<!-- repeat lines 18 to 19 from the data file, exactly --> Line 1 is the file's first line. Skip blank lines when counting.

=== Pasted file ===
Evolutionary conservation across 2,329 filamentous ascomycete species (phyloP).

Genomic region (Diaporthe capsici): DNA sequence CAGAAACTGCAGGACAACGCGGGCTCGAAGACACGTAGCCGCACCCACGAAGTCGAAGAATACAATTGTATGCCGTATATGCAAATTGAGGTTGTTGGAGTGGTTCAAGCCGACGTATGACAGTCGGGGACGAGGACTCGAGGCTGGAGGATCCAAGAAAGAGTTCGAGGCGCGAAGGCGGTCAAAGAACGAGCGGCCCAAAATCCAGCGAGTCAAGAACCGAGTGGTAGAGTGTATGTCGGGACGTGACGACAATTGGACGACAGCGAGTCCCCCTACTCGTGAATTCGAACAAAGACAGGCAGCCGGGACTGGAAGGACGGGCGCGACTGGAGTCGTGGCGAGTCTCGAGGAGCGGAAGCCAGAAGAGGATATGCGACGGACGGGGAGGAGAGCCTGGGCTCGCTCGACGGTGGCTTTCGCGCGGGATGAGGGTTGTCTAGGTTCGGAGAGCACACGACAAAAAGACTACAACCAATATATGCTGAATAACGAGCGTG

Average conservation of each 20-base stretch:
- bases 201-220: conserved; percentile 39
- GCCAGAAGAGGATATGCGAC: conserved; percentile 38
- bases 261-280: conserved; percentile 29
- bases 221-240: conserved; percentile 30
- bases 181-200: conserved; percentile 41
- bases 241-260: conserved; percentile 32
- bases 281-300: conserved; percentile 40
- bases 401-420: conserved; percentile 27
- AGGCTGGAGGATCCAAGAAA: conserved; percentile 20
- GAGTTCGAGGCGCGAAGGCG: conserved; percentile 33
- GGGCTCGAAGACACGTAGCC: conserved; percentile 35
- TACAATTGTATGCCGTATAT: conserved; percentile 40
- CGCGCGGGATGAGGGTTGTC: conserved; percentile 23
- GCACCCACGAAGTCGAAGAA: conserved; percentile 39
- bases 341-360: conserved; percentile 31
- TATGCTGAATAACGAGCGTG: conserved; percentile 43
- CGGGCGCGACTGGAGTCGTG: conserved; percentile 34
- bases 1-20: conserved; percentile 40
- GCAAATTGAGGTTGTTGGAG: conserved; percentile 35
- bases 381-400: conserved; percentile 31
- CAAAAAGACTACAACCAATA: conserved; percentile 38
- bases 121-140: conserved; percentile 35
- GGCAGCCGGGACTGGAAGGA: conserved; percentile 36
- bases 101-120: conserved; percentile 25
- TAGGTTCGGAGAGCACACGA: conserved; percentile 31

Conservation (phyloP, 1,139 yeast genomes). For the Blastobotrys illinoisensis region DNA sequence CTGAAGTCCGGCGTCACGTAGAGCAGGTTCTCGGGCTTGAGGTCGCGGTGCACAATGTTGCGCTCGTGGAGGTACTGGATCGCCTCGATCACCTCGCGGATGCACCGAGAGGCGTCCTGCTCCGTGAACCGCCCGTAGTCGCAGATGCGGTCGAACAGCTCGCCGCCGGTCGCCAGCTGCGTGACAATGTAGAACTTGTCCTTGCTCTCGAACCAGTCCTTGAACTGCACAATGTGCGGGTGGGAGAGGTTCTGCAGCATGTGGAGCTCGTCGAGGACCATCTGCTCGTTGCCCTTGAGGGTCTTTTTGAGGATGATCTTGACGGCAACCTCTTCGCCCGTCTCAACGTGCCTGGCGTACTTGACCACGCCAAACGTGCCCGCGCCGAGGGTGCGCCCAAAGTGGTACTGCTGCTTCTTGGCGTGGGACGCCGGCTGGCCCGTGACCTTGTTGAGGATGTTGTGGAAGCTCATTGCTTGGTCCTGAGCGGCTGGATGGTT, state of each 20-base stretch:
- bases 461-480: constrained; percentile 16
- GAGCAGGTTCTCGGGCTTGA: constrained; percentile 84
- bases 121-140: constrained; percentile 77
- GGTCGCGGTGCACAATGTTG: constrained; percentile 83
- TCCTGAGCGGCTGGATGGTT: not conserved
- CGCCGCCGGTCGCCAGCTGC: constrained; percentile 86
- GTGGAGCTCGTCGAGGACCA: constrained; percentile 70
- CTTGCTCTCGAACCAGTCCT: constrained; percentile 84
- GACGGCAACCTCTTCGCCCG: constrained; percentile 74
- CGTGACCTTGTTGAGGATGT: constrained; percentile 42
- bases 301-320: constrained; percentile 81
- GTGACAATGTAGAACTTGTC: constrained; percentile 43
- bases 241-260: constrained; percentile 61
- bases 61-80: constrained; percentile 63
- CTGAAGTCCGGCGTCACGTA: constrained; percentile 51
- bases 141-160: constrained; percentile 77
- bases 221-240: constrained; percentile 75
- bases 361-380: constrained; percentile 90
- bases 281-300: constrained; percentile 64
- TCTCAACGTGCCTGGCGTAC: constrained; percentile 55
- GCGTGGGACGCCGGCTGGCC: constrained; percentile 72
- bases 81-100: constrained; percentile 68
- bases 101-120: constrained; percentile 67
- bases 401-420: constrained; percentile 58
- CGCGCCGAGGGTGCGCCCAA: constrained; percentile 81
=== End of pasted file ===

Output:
- bases 341-360: conserved; percentile 31
- TATGCTGAATAACGAGCGTG: conserved; percentile 43